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The Effectiveness of Brain Gym Survey - Year R/1/2

Discussion in 'Primary' started by loo16, Apr 14, 2011.

  1. loo16

    loo16 New commenter

    My name is Lucy and I am studying for a BA (Hons) Early Childhood Studies degree. I am in my final year and currently collecting data for my dissertation which is on Brain Gym and if it is an effective method of developing the concentration skills of primary school children.
    After the success of the Seating Survey I would be extremely grateful if you could spend a few minutes completing my survey. The link is at the bottom of this thread. Your responses will be treated in the strictest of confidence.
    Thank you in advance

  2. Sorry, linking in chrome, not sure how to make it open in a new tab or window.
  3. greta444

    greta444 New commenter

    What a load of rubbish brain gym is. Waste of time and a brilliant way to distract children from their learning!! Please don't write an essay/thesis praising this over-hyped Americanised cra*p
  4. How about opening it out to include the related, and just a dodgy IMO, programmes that claim to help with dyslexia (as Brain -Gym does) such as Dore, Primary Movement and INPP
    www.quackwatch.org/01QuackeryRelatedTopics/patterning.html Quack Watch examines Doman and Delacato's 'patterning' theory.
    www.srmhp.org/archives/patterning.html Psychomotor Patterning =pseudoscience

    BadScience on Dore


    Dore: Curing dyslexia and ADHD by training motor co-ordination: Miracle or myth?
  5. Before the anti-Brain Gym lobby carries all before it, can I just add an important proviso? Many learning difficulties, and many therapeutic interventions, are complex. They are portmanteaux definitions made up of many component parts. Learning difficulties that carry the same label - such as 'dyslexia' - might actually vary widely, qualitatively and quantitatively, between individuals.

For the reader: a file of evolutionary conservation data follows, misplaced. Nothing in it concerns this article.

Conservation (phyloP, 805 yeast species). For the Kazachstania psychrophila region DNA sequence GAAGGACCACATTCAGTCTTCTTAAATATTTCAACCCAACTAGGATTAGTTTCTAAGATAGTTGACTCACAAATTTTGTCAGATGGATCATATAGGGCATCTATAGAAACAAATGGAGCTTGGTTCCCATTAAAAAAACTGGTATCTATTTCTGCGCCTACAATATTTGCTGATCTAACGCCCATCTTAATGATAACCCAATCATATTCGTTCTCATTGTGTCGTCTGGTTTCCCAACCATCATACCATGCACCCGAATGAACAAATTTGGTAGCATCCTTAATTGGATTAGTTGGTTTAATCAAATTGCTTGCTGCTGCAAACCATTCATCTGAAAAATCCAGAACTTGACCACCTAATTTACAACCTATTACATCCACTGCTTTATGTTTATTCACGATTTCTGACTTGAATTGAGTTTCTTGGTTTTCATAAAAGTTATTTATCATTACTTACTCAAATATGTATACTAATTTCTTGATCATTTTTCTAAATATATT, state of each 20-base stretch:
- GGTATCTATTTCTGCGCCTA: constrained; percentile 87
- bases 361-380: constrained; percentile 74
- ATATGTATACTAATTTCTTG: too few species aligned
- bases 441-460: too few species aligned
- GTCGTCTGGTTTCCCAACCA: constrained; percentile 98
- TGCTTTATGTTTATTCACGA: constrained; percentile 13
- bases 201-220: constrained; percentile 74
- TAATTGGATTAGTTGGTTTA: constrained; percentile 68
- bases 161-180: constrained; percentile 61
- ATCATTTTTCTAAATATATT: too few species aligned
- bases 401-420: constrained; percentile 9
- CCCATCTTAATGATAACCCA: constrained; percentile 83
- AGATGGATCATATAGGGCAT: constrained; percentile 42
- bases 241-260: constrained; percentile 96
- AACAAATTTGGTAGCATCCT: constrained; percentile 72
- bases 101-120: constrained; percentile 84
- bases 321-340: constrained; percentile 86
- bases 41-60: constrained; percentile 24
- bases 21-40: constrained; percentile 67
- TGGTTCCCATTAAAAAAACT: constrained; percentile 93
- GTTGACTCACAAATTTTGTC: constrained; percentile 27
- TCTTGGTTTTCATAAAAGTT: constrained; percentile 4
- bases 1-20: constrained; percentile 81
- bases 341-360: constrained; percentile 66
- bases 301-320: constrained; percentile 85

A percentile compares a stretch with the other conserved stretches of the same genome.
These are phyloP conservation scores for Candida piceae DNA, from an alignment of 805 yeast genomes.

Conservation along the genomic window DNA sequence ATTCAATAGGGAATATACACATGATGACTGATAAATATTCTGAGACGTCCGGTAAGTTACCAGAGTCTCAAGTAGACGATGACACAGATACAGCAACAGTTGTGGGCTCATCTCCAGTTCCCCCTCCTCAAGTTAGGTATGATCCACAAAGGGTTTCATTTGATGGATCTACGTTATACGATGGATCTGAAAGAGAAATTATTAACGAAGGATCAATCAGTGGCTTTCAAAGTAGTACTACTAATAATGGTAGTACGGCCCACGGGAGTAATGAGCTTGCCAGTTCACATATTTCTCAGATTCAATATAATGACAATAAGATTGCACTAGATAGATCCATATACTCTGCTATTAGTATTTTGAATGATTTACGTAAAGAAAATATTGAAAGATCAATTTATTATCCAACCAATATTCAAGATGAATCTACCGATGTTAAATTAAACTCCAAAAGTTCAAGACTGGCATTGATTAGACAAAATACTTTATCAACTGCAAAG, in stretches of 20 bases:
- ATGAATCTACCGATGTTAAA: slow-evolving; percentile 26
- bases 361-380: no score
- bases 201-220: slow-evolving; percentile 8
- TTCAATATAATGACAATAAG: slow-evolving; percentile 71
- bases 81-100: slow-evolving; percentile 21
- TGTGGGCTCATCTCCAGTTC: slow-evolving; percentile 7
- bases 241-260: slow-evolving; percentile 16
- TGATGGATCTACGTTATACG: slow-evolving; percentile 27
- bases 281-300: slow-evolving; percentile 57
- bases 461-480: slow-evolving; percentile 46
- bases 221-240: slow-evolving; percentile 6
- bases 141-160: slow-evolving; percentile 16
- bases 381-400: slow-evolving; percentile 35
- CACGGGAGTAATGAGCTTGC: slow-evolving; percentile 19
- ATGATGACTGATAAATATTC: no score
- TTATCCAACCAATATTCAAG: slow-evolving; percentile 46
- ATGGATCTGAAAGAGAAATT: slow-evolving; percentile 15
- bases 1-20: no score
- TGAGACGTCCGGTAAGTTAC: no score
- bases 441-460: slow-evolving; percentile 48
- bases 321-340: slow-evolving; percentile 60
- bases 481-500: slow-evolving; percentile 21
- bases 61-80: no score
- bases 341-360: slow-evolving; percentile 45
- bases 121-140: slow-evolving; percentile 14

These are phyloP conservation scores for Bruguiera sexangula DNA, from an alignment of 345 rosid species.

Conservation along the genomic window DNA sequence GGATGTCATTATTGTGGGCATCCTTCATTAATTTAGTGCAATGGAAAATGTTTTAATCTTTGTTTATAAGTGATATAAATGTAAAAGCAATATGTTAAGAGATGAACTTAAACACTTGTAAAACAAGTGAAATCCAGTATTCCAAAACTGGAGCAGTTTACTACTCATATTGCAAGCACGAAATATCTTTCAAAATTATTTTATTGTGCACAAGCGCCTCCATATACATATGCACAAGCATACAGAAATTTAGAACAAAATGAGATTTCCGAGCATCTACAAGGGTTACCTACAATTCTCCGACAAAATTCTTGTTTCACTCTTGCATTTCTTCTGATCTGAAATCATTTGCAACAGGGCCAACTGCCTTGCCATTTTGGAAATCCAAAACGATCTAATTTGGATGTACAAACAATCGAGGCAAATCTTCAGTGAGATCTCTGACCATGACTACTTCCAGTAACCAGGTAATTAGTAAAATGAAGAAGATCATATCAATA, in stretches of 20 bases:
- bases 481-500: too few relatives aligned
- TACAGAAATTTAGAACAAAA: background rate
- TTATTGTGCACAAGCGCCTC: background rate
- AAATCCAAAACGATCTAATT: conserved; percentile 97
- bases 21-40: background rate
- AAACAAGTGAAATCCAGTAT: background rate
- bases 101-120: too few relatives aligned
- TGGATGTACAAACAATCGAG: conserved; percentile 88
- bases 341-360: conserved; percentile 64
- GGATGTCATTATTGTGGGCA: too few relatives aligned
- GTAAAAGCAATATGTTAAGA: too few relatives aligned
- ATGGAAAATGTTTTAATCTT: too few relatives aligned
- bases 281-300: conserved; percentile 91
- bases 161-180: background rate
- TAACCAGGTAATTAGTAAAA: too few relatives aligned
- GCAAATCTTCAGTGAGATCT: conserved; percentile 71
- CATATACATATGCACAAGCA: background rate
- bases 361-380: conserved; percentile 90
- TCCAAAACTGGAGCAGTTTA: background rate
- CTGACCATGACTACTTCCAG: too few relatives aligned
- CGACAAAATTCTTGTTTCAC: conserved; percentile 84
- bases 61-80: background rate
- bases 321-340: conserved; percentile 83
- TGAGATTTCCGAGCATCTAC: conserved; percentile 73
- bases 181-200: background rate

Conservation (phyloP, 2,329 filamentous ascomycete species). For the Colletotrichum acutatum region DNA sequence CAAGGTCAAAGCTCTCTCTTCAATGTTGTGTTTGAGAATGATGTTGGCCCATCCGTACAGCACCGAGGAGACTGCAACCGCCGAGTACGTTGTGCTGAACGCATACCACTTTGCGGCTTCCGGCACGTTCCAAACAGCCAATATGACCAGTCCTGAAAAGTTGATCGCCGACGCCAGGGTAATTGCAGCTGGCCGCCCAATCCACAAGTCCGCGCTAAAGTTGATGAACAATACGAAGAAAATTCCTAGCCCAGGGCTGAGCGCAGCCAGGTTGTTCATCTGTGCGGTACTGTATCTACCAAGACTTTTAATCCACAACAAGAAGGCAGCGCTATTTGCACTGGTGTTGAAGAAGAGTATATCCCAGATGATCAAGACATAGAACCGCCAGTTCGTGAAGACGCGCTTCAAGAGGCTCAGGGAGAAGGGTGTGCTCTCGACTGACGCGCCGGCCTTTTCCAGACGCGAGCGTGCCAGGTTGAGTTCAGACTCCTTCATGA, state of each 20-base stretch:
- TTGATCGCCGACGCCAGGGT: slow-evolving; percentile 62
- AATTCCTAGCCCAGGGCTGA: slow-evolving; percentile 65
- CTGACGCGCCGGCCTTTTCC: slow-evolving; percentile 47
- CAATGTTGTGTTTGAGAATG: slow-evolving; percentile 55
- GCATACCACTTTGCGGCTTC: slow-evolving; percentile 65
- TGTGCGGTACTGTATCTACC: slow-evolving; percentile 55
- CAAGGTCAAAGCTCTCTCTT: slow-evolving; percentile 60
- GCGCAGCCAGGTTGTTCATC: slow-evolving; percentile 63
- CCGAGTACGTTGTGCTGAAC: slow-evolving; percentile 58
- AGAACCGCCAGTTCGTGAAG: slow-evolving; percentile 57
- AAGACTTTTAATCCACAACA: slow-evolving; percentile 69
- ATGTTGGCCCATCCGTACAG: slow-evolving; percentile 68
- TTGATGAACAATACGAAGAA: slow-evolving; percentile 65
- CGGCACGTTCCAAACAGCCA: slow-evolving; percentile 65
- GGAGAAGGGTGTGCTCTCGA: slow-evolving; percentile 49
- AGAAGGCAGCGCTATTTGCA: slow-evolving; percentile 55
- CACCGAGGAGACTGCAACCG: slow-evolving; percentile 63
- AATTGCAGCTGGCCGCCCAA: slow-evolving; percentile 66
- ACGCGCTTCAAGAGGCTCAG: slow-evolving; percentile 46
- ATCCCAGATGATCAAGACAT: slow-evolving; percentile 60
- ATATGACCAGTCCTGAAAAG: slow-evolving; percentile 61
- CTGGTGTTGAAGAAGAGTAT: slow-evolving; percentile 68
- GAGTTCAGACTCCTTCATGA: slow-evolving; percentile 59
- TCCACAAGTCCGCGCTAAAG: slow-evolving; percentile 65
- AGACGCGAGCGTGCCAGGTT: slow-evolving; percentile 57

So some aspects of a complex intervention might be very effective in treating some aspects of a learning difficulty. But the whole intervention might not help with all variants of a labeled condition. So dismissing a complex intervention out of hand might be as hasty as accepting it without question.
    Quasi-scientific interventions like Brain Gym usually have a theoretical model underpinning them, recommend a set of interventions, and provide a set of explanations about how the interventions work. Any or all of these component parts can be wrong. Usually some of them are wrong - which means it's a mistake to assume they are all right, or that they are all wrong.
    Taking the theoretical model for Brain Gym, there's little doubt from the research literature that movement is profoundly important in learning and development and that integrating programmed exercise into the school timetable would be beneficial. But because a bit of the theory is right, doesn't mean it is all right.
    There are aspects of the interventions that I recognize from my son's occupational therapy sessions. Crossing the mid-line, for example. I have doubts about some of the theory underpinning OT practices to be honest, but there's little doubt that crossing the midline exercises have helped children with specific difficulties in that area. It doesn't follow that Brain Gym's explanation for why crossing the midline exercises are effective is correct. Or that they will be beneficial for all children.